Updated: Feb 12, 2019
by Vijay Jayaraj
In the last two years, I have asked more than 500 people from different walks of life in India if they knew who Norman Borlaug was. Tragically, no one did. Yet many of them owe him their lives.
Norman Borlaug was responsible for saving a billion lives with his advances in agricultural science, such as increasing crop yields in wheat over 700 percent, and his willingness to freely spread that information around the world.
But he didn't stop there. He advised governments on economic policies to ensure not only that the food could be grown, but also that it would be available to the population.
Borlaug had humble beginnings in the prairies of Iowa. Then and as a university student in Minnesota, he witnessed the sorrows of poverty. These experiences and his Christian faith greatly shaped his heart for the poor, and he wanted to help.
Giving up a stable job at DuPont in 1944, Borlaug headed to the fields of Mexico, where he began developing high-yield, disease-resistant, highly efficient varieties of wheat—the world's largest cereal crop. By 1963, these accounted for 95 percent of wheat production in Mexico. The production was so high that Mexico began to export it, averting an imminent collapse of the country’s economy.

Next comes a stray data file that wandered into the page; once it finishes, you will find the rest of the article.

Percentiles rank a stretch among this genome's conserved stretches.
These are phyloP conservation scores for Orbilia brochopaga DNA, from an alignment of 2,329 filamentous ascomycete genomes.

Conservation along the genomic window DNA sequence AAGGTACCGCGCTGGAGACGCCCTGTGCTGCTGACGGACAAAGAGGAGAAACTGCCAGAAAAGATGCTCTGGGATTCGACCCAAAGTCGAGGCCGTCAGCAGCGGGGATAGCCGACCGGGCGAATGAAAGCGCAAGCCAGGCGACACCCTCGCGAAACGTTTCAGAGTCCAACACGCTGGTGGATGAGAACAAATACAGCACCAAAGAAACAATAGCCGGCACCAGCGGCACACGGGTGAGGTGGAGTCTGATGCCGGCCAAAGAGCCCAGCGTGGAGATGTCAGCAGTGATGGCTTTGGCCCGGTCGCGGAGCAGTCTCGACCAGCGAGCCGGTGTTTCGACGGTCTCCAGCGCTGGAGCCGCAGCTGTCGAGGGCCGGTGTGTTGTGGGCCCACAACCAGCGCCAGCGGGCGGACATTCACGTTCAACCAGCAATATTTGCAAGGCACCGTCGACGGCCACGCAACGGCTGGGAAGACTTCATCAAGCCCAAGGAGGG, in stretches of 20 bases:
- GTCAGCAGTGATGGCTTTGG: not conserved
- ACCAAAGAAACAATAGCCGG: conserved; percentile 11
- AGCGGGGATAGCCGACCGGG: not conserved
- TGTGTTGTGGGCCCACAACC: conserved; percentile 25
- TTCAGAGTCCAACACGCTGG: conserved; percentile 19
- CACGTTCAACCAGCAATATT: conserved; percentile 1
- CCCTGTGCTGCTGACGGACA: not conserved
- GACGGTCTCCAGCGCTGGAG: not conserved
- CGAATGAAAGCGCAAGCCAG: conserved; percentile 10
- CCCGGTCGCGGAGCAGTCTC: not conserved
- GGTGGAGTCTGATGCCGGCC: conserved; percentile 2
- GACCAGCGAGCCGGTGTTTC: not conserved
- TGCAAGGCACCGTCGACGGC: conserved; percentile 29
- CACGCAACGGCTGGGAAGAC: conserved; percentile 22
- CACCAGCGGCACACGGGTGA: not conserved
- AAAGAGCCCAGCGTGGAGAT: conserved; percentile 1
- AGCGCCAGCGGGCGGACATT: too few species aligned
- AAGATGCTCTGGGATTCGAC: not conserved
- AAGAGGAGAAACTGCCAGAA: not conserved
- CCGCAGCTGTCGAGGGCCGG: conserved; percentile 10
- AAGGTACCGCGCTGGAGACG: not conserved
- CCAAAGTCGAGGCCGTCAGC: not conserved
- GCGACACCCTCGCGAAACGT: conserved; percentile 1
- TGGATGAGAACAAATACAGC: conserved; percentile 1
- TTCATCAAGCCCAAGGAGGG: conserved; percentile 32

In the early 1960s, India faced famine. The wheat cytogeneticist at the Indian Agricultural Research Institute in New Delhi, M.S. Swaminathan (whom Time magazine called one of the twenty most influential Asians of the 20th century), was aware of the developments in Mexico and wanted India to take advantage of Borlaug's work. He invited Borlaug to India.
Leon Hesser recounts in The Man Who Fed the World a story that shows what kind of man Borlaug was. Dr. Borlaug went into a meeting knowing he would have to be honest about bad government policies contributing to famine.
He was so blunt with the Deputy Prime Minister of India, he feared being thrown out of the country. But that fear did not silence him. Almost miraculously, instead of throwing him out of the country, the government changed policies, and famine was averted in India.
Borlaug's new varieties of wheat became commercially accessible in India by 1966. The impact of these high-yielding, disease-resistant seeds was staggering. Prior to 1966, India was an importer of wheat, many millions of tons of it from the U.S. Food for Peace Program, and its production was nowhere near sufficient for its growing population. In less than 5 years, India's wheat production doubled, and it became a self-sufficient wheat-producing country.
India was not the only country to benefit. Pakistan's wheat yields rose from 4.6 million tons in 1965 to 8.4 million in 1970. Soon Borlaug's colleagues also developed high-yielding rice varieties that led to a rice revolution. Currently more than 60 million hectares are cultivated with seeds that Borlaug developed. China and parts of South America could not have fed their populations without Borlaug's seeds. Today, India and China produce enough wheat to feed their populations with leftovers for export.